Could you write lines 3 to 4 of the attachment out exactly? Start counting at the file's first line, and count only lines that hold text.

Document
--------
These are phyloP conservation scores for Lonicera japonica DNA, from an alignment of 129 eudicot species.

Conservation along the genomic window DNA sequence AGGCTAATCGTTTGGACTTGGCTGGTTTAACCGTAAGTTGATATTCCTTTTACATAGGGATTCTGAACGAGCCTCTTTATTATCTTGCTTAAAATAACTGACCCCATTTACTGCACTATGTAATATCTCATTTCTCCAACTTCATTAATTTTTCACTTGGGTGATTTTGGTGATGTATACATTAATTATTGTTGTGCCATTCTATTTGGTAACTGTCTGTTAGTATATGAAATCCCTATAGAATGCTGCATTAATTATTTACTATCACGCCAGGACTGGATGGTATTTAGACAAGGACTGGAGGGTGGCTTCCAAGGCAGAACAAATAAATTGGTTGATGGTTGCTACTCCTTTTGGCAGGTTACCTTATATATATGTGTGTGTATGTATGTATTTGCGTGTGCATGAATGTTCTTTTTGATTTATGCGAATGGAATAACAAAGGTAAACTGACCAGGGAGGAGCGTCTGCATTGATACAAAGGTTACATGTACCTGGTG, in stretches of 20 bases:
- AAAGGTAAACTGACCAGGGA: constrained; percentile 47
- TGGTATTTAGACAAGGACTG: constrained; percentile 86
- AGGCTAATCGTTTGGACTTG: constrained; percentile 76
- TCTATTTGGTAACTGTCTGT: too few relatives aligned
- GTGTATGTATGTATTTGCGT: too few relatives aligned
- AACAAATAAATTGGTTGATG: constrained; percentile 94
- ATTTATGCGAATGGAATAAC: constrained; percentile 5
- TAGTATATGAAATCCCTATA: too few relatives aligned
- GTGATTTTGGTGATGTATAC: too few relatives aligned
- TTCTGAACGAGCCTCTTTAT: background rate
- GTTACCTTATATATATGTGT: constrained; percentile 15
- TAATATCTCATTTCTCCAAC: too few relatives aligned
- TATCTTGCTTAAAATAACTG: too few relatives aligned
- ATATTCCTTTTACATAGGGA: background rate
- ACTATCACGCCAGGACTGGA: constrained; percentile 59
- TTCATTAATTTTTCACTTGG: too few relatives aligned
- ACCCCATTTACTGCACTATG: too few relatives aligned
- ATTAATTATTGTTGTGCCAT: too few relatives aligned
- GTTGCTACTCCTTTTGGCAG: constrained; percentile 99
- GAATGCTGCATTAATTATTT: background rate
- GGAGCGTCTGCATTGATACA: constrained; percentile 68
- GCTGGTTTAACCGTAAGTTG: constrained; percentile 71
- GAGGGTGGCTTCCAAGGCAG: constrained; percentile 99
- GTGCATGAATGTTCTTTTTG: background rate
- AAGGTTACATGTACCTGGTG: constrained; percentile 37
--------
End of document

- AAAGGTAAACTGACCAGGGA: constrained; percentile 47
- TGGTATTTAGACAAGGACTG: constrained; percentile 86